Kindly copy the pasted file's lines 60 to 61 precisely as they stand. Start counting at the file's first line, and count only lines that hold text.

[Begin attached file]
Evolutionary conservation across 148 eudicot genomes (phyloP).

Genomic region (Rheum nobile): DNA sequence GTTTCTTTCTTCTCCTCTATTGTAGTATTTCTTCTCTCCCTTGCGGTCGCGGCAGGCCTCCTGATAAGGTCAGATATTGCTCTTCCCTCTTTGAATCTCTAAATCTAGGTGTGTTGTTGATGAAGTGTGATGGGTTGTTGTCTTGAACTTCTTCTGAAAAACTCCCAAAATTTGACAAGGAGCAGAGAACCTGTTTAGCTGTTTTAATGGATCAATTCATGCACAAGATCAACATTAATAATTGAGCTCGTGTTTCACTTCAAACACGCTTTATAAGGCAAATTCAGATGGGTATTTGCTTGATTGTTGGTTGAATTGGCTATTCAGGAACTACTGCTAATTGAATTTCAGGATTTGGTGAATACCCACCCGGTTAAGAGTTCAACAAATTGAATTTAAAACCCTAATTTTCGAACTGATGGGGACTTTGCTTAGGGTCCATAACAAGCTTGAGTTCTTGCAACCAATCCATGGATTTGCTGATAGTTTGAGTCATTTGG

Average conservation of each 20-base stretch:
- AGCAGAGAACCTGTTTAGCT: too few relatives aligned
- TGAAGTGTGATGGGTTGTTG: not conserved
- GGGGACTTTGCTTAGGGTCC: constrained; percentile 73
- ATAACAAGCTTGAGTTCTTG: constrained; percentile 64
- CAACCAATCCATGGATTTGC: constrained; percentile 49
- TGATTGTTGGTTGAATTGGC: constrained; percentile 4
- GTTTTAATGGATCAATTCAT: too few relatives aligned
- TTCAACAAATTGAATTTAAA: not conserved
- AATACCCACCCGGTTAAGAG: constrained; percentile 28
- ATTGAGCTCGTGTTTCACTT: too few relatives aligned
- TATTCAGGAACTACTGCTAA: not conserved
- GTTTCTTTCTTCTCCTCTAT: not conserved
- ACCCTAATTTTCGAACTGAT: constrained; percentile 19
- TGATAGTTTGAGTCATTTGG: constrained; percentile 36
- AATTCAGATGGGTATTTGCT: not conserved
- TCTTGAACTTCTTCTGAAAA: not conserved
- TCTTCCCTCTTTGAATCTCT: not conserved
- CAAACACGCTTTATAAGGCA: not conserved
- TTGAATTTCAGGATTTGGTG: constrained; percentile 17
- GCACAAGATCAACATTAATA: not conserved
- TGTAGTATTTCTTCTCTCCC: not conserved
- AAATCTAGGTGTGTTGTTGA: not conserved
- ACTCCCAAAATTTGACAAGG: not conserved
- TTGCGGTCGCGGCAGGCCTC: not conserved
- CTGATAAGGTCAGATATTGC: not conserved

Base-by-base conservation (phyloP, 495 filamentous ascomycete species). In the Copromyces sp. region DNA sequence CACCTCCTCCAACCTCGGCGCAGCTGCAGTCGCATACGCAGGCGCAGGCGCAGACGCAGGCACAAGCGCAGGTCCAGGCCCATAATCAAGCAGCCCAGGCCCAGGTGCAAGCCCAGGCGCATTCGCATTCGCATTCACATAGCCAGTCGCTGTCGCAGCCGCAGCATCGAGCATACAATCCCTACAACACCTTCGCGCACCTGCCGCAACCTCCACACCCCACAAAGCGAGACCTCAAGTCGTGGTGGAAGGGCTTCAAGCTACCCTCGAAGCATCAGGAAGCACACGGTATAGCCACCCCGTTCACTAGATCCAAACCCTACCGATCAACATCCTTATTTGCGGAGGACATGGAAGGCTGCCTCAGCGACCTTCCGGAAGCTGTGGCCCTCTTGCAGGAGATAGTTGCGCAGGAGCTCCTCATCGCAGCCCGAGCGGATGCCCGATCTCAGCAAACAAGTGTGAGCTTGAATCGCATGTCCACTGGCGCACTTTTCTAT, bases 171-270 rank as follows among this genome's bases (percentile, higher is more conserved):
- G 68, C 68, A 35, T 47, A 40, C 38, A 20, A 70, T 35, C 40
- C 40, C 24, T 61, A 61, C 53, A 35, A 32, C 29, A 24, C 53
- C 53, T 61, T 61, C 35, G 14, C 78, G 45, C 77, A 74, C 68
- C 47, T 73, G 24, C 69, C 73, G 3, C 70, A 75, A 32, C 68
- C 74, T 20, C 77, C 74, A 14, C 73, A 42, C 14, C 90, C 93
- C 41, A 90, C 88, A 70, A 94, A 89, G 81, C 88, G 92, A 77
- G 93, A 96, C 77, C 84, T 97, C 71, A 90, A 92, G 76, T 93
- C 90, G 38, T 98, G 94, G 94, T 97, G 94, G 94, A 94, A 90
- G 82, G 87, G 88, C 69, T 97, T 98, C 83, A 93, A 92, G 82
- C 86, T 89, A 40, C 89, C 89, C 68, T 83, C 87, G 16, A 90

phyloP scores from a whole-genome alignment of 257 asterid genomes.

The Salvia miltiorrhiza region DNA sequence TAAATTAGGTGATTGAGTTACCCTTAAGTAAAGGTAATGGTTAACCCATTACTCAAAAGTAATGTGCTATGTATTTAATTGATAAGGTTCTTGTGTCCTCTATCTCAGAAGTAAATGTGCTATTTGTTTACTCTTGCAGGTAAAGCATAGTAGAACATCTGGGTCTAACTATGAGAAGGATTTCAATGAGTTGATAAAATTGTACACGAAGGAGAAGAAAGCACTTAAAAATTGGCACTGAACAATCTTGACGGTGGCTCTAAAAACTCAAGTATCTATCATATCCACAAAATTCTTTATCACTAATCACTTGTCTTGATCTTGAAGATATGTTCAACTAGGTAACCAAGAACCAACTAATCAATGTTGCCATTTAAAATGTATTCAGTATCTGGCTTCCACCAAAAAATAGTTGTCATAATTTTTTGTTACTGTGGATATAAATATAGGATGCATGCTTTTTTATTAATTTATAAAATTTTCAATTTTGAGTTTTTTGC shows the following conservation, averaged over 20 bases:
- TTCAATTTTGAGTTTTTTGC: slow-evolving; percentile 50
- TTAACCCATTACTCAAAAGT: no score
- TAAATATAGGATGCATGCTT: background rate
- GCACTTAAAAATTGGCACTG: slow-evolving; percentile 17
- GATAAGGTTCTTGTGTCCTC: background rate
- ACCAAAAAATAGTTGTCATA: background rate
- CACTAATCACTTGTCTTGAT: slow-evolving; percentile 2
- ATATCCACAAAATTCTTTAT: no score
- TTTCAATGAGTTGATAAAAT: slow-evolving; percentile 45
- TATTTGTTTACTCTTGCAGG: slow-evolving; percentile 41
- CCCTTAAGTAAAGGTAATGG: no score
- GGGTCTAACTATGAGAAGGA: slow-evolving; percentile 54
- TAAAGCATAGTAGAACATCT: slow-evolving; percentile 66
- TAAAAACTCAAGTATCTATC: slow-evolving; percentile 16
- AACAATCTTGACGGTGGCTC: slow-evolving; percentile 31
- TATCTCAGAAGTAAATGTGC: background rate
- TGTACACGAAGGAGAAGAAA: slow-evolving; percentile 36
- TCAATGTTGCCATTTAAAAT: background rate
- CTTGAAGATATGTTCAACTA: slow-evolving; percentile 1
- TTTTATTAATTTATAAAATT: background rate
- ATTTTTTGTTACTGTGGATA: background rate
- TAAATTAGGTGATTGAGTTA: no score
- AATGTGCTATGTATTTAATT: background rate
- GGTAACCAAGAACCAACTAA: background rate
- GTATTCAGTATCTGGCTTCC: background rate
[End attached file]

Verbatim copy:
- CTTGAAGATATGTTCAACTA: slow-evolving; percentile 1
- TTTTATTAATTTATAAAATT: background rate